Narendra Modi visits China
Indian Prime Minister Narendra Modi (L) talks with Chinese Premier Li Keqiang after a news conference at the Great Hall of the People in Beijing Reuters

Indian Prime Minister Narendra Modi is in China for a three-day official visit as New Delhi and Beijing are wiggling to strike the right tone in setting up ties.

The troubled neighbours, often engaged in bitter border disputes and a sharp economic race in the Asian continent, have already signed 24 deals on a range of issues. The two countries are also setting up new diplomatic posts in each others' soil to boost relations.

In his second leg of his tour, Modi held talks with his counterpart Li Keqiang in the Chinese capital.

Speaking after the discussions, Modi said in a joint statement: "Our conversations were candid, constructive and friendly. We covered all issues, including those that trouble smooth development of our relations."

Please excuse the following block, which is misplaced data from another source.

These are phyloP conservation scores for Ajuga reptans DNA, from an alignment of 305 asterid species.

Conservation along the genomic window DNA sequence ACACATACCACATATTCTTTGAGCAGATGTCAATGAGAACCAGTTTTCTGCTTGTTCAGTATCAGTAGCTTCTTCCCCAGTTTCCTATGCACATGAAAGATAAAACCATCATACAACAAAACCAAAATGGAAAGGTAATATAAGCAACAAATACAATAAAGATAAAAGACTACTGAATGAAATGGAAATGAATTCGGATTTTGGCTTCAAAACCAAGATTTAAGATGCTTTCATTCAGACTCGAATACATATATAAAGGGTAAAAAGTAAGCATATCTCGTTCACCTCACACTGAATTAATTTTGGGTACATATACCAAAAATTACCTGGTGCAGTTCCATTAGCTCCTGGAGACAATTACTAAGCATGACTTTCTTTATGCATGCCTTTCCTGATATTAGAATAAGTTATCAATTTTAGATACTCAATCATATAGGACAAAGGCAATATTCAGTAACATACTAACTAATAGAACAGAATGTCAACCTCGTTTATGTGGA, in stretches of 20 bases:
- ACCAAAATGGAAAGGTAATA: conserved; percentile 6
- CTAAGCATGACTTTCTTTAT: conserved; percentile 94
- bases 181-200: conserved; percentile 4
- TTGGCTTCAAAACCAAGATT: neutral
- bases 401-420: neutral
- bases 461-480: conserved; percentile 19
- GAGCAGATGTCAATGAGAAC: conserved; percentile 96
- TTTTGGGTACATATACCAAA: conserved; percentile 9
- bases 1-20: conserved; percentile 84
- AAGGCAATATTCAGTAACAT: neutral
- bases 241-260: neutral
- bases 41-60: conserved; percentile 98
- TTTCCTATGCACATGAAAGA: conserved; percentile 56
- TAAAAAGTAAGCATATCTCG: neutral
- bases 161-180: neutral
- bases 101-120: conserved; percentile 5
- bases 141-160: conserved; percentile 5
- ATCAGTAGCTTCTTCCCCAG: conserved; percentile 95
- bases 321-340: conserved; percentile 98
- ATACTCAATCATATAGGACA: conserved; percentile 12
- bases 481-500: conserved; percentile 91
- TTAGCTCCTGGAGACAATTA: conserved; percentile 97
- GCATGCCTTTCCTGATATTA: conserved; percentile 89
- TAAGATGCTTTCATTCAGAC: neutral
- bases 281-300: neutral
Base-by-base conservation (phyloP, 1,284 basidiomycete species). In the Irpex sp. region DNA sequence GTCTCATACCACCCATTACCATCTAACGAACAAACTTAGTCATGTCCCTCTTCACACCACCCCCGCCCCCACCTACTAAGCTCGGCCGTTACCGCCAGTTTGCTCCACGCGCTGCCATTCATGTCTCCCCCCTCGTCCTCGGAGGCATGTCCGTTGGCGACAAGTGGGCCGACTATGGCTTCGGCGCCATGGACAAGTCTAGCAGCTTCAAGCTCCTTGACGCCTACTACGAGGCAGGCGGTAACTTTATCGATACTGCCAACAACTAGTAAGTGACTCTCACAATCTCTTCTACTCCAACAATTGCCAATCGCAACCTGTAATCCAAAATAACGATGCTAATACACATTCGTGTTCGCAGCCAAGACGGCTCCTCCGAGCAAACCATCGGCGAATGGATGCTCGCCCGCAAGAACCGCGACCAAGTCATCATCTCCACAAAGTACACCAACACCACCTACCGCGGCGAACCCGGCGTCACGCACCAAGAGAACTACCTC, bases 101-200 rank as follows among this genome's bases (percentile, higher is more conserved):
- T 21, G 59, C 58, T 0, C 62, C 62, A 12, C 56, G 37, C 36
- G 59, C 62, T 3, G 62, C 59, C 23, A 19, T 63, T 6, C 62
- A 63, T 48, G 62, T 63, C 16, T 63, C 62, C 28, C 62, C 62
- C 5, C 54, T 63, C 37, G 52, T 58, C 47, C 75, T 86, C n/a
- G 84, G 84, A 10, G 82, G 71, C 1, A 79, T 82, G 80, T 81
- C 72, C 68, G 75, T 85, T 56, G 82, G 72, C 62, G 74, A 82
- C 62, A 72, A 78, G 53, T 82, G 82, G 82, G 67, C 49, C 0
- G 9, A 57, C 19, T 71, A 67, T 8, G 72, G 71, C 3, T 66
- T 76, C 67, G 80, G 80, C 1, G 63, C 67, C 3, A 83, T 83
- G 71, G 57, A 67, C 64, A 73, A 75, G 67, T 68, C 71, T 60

"I stressed the need for China to reconsider its approach on some of the issues that hold us back from realising full potential of our partnership. I suggested that China should take a strategic and long-term view of our relations."

Hinting on China's stance on some matters, especially border disputes and visa policies for the residents of the Indian state of Arunachal Pradesh, Modi urged Beijing to "reconsider" its position.

Xi said told the media following his talks with Modi: "We just had in-depth talks and touched a wide range of topics, which we both expect to yield common ground and results. It is fair to say that we met expectations."

Ever since Modi took over office a year ago, he has been sending mixed signals pertaining to Indo-China relations. While domestically drumming up support for an aggressive foreign policy being hawkish towards China, the Indian prime minister maintains a softer attitude on global platforms.

On the first day of his tour, he paid a visit to Xi'an, the capital of Shaanxi province and the hometown of Chinese President Xi Jinping.

Xi hailed Modi's visit to his hometown saying this was the first-ever visit to Xi'an by a foreign leader. Nevertheless, the Indian premier's visit to the terracotta museum in the city triggered a string of ridicule in his home country.